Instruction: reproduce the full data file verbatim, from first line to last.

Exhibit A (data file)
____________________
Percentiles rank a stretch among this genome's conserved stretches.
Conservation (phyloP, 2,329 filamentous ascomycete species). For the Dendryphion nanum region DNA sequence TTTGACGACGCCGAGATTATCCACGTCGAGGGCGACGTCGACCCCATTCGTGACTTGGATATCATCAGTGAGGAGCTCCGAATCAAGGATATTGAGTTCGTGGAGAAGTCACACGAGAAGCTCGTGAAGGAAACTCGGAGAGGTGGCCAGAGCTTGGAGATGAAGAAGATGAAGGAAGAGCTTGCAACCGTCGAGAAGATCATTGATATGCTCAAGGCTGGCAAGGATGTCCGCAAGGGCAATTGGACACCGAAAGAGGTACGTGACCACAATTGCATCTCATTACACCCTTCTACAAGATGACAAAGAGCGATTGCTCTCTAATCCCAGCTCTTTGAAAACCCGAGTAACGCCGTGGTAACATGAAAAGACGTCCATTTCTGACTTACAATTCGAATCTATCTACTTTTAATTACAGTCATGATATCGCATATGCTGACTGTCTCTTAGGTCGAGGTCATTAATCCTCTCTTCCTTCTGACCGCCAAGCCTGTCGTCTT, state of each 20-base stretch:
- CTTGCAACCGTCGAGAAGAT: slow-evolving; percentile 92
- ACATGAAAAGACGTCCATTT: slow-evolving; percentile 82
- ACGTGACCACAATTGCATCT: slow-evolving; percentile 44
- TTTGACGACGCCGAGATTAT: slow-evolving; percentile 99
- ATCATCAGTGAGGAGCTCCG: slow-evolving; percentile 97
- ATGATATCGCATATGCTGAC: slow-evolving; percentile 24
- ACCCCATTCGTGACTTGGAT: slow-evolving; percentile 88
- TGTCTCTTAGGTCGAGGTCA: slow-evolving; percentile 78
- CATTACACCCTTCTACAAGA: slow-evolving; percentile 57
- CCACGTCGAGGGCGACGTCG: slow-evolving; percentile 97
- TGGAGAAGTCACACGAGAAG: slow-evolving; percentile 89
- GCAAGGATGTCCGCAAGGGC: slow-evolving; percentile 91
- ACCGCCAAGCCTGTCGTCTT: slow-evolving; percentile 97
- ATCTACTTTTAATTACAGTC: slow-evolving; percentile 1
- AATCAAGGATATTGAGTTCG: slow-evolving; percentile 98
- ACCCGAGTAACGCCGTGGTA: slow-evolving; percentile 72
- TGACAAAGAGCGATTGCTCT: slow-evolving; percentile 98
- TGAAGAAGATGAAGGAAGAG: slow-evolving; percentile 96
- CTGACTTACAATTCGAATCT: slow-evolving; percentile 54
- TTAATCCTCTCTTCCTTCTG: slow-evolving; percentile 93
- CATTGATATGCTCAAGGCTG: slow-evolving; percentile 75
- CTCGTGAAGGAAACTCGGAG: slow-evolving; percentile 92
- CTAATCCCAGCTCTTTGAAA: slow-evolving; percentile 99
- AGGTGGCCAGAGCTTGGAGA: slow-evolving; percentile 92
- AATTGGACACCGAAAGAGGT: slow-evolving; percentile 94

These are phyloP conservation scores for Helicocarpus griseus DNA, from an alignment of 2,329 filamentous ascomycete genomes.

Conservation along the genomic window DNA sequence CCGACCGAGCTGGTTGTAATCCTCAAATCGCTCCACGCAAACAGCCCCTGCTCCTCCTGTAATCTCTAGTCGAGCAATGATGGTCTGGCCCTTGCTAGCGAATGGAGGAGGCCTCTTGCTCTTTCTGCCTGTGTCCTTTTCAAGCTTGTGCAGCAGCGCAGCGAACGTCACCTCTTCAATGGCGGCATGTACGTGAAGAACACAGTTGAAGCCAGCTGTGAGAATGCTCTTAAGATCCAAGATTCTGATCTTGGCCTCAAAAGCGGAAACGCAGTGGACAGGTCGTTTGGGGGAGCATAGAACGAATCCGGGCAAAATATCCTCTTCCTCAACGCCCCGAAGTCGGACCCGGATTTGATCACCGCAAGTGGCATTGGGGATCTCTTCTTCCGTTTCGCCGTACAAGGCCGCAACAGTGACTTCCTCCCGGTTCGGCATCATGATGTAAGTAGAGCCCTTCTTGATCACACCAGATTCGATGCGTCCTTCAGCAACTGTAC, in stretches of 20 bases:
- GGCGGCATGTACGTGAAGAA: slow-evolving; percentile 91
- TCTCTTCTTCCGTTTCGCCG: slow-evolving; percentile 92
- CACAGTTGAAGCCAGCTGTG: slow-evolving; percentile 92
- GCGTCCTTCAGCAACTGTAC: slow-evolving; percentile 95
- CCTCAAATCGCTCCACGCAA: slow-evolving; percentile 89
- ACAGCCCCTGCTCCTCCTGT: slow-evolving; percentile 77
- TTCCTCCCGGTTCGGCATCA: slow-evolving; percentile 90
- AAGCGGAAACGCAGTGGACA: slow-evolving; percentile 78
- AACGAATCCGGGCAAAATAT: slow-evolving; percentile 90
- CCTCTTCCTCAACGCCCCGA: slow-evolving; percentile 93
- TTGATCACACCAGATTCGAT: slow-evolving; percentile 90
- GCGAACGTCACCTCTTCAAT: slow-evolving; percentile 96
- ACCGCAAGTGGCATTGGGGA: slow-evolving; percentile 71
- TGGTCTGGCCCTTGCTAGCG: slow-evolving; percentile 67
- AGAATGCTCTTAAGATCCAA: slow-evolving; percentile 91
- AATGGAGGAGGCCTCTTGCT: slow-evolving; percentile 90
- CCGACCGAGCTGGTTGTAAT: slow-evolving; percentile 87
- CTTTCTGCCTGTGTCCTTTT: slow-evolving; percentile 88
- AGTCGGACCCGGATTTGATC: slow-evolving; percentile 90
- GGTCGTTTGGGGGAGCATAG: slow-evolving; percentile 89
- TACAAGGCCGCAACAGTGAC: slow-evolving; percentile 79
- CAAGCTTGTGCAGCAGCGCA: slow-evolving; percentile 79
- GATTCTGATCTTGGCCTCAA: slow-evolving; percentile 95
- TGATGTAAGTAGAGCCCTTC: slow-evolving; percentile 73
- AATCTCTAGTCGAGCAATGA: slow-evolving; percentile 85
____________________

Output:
Percentiles rank a stretch among this genome's conserved stretches.
Conservation (phyloP, 2,329 filamentous ascomycete species). For the Dendryphion nanum region DNA sequence TTTGACGACGCCGAGATTATCCACGTCGAGGGCGACGTCGACCCCATTCGTGACTTGGATATCATCAGTGAGGAGCTCCGAATCAAGGATATTGAGTTCGTGGAGAAGTCACACGAGAAGCTCGTGAAGGAAACTCGGAGAGGTGGCCAGAGCTTGGAGATGAAGAAGATGAAGGAAGAGCTTGCAACCGTCGAGAAGATCATTGATATGCTCAAGGCTGGCAAGGATGTCCGCAAGGGCAATTGGACACCGAAAGAGGTACGTGACCACAATTGCATCTCATTACACCCTTCTACAAGATGACAAAGAGCGATTGCTCTCTAATCCCAGCTCTTTGAAAACCCGAGTAACGCCGTGGTAACATGAAAAGACGTCCATTTCTGACTTACAATTCGAATCTATCTACTTTTAATTACAGTCATGATATCGCATATGCTGACTGTCTCTTAGGTCGAGGTCATTAATCCTCTCTTCCTTCTGACCGCCAAGCCTGTCGTCTT, state of each 20-base stretch:
- CTTGCAACCGTCGAGAAGAT: slow-evolving; percentile 92
- ACATGAAAAGACGTCCATTT: slow-evolving; percentile 82
- ACGTGACCACAATTGCATCT: slow-evolving; percentile 44
- TTTGACGACGCCGAGATTAT: slow-evolving; percentile 99
- ATCATCAGTGAGGAGCTCCG: slow-evolving; percentile 97
- ATGATATCGCATATGCTGAC: slow-evolving; percentile 24
- ACCCCATTCGTGACTTGGAT: slow-evolving; percentile 88
- TGTCTCTTAGGTCGAGGTCA: slow-evolving; percentile 78
- CATTACACCCTTCTACAAGA: slow-evolving; percentile 57
- CCACGTCGAGGGCGACGTCG: slow-evolving; percentile 97
- TGGAGAAGTCACACGAGAAG: slow-evolving; percentile 89
- GCAAGGATGTCCGCAAGGGC: slow-evolving; percentile 91
- ACCGCCAAGCCTGTCGTCTT: slow-evolving; percentile 97
- ATCTACTTTTAATTACAGTC: slow-evolving; percentile 1
- AATCAAGGATATTGAGTTCG: slow-evolving; percentile 98
- ACCCGAGTAACGCCGTGGTA: slow-evolving; percentile 72
- TGACAAAGAGCGATTGCTCT: slow-evolving; percentile 98
- TGAAGAAGATGAAGGAAGAG: slow-evolving; percentile 96
- CTGACTTACAATTCGAATCT: slow-evolving; percentile 54
- TTAATCCTCTCTTCCTTCTG: slow-evolving; percentile 93
- CATTGATATGCTCAAGGCTG: slow-evolving; percentile 75
- CTCGTGAAGGAAACTCGGAG: slow-evolving; percentile 92
- CTAATCCCAGCTCTTTGAAA: slow-evolving; percentile 99
- AGGTGGCCAGAGCTTGGAGA: slow-evolving; percentile 92
- AATTGGACACCGAAAGAGGT: slow-evolving; percentile 94

These are phyloP conservation scores for Helicocarpus griseus DNA, from an alignment of 2,329 filamentous ascomycete genomes.

Conservation along the genomic window DNA sequence CCGACCGAGCTGGTTGTAATCCTCAAATCGCTCCACGCAAACAGCCCCTGCTCCTCCTGTAATCTCTAGTCGAGCAATGATGGTCTGGCCCTTGCTAGCGAATGGAGGAGGCCTCTTGCTCTTTCTGCCTGTGTCCTTTTCAAGCTTGTGCAGCAGCGCAGCGAACGTCACCTCTTCAATGGCGGCATGTACGTGAAGAACACAGTTGAAGCCAGCTGTGAGAATGCTCTTAAGATCCAAGATTCTGATCTTGGCCTCAAAAGCGGAAACGCAGTGGACAGGTCGTTTGGGGGAGCATAGAACGAATCCGGGCAAAATATCCTCTTCCTCAACGCCCCGAAGTCGGACCCGGATTTGATCACCGCAAGTGGCATTGGGGATCTCTTCTTCCGTTTCGCCGTACAAGGCCGCAACAGTGACTTCCTCCCGGTTCGGCATCATGATGTAAGTAGAGCCCTTCTTGATCACACCAGATTCGATGCGTCCTTCAGCAACTGTAC, in stretches of 20 bases:
- GGCGGCATGTACGTGAAGAA: slow-evolving; percentile 91
- TCTCTTCTTCCGTTTCGCCG: slow-evolving; percentile 92
- CACAGTTGAAGCCAGCTGTG: slow-evolving; percentile 92
- GCGTCCTTCAGCAACTGTAC: slow-evolving; percentile 95
- CCTCAAATCGCTCCACGCAA: slow-evolving; percentile 89
- ACAGCCCCTGCTCCTCCTGT: slow-evolving; percentile 77
- TTCCTCCCGGTTCGGCATCA: slow-evolving; percentile 90
- AAGCGGAAACGCAGTGGACA: slow-evolving; percentile 78
- AACGAATCCGGGCAAAATAT: slow-evolving; percentile 90
- CCTCTTCCTCAACGCCCCGA: slow-evolving; percentile 93
- TTGATCACACCAGATTCGAT: slow-evolving; percentile 90
- GCGAACGTCACCTCTTCAAT: slow-evolving; percentile 96
- ACCGCAAGTGGCATTGGGGA: slow-evolving; percentile 71
- TGGTCTGGCCCTTGCTAGCG: slow-evolving; percentile 67
- AGAATGCTCTTAAGATCCAA: slow-evolving; percentile 91
- AATGGAGGAGGCCTCTTGCT: slow-evolving; percentile 90
- CCGACCGAGCTGGTTGTAAT: slow-evolving; percentile 87
- CTTTCTGCCTGTGTCCTTTT: slow-evolving; percentile 88
- AGTCGGACCCGGATTTGATC: slow-evolving; percentile 90
- GGTCGTTTGGGGGAGCATAG: slow-evolving; percentile 89
- TACAAGGCCGCAACAGTGAC: slow-evolving; percentile 79
- CAAGCTTGTGCAGCAGCGCA: slow-evolving; percentile 79
- GATTCTGATCTTGGCCTCAA: slow-evolving; percentile 95
- TGATGTAAGTAGAGCCCTTC: slow-evolving; percentile 73
- AATCTCTAGTCGAGCAATGA: slow-evolving; percentile 85